Jay Michaelson, contributing editor to the Jewish Daily Forward, is rolling out a report titled “Redefining Religious Liberty: The Covert Campaign Against Civil Rights.” In it he makes the conspiracy-minded claim that groups like the Becket Fund are part of a “Roman Catholic campaign that is at least 150 years old to create . . . a separate religious magisterium beyond the rule of law.”
But facts have gotten in the way of Michaelson’s publicity push. In a piece at the Jewish Daily Forward, Michaelson refers to the Becket Fund as “an arch right-wing advocacy organization funded by the Catholic Church.”
Michaelson’s claim, if true, would be big news. Imagine: the Roman Catholic Church, squeezed by declining tithes and mounting sexual abuse payouts, nonetheless chooses to fund an outside legal defense fund.
So I asked Jeffrey Gasser of the Becket Fund’s communications office if Michaelson was right.
“The Becket Fund for Religious Liberty has never received any funding from the Catholic Church,” Gasser said.
Nor could they easily have done so; the Catholic Church is not a monolithic body capable of doling out funding but rather a large network of financially distinct entities.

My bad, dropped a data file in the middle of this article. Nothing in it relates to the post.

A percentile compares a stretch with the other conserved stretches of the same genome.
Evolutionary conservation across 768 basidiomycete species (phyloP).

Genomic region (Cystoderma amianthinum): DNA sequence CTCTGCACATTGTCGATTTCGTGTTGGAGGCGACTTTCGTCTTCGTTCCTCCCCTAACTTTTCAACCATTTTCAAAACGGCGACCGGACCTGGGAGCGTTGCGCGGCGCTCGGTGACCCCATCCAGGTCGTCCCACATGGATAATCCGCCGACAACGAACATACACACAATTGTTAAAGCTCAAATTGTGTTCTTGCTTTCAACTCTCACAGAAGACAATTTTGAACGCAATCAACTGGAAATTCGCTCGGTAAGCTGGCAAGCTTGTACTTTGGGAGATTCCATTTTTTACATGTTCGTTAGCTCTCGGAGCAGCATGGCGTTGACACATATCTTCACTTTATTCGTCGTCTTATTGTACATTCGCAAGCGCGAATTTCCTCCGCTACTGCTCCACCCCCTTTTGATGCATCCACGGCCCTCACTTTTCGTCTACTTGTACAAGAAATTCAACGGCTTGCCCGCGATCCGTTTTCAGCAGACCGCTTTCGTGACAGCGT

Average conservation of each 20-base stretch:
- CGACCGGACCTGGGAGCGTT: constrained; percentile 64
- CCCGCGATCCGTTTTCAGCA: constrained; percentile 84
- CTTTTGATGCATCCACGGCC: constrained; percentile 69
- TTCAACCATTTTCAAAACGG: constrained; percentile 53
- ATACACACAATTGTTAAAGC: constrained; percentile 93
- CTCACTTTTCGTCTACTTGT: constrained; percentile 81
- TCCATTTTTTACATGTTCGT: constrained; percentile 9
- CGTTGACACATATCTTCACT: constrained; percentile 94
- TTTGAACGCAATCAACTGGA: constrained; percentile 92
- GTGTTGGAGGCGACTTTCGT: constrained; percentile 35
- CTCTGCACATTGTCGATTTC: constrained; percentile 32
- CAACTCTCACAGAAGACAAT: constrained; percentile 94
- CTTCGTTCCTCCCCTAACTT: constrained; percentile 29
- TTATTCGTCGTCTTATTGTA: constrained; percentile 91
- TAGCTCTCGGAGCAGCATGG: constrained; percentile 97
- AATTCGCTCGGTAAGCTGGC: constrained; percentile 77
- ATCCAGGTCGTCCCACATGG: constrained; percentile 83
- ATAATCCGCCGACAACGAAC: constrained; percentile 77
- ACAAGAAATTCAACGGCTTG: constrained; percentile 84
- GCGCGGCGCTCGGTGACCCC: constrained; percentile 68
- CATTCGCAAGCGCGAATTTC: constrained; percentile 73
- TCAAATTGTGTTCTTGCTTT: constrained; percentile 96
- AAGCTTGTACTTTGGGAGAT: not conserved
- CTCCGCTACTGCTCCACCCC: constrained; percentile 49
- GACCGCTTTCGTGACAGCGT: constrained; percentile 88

The Forward has yet to issue a correction, but a companion piece Michaelson wrote for the Daily Beast already has a significant correction of what was apparently a fabricated quotation:
CORRECTION: A previous version of this article contained a quote from the Orthodox Union’s executive director of public policy, Nathan Diament, regarding same-sex marriage. The authenticity of the quote could not be verified. We have removed the quote and apologize for the error.
The main error has been fixed, but the piece still wrongly refers to the Ethics and Public Policy Center as the “Ethics and Public Policy Institute.”
Errors large and small extend into Michaelson’s 30,000-word report, which contains misspellings of names of significant actors in his drama (a “Nathan Diamant” makes an appearance) as well as more serious exaggerations typical of the conspiratorial mind.
The Becket Fund’s “entire leadership and funder base is made up of conservative Roman Catholics” writes Michaelson, a mere paragraph before writing that “the Becket Fund’s lead donors are the Lynde and Harry Bradley Foundation and the John M. Templeton Foundation.”
The Templeton Foundation, officially non-confessional, was founded and is led by Presbyterians. Of course, noting that fact would get in the way of Michaelson’s attempt to dismiss broadly shared religious liberty concerns as a Roman Catholic conspiracy.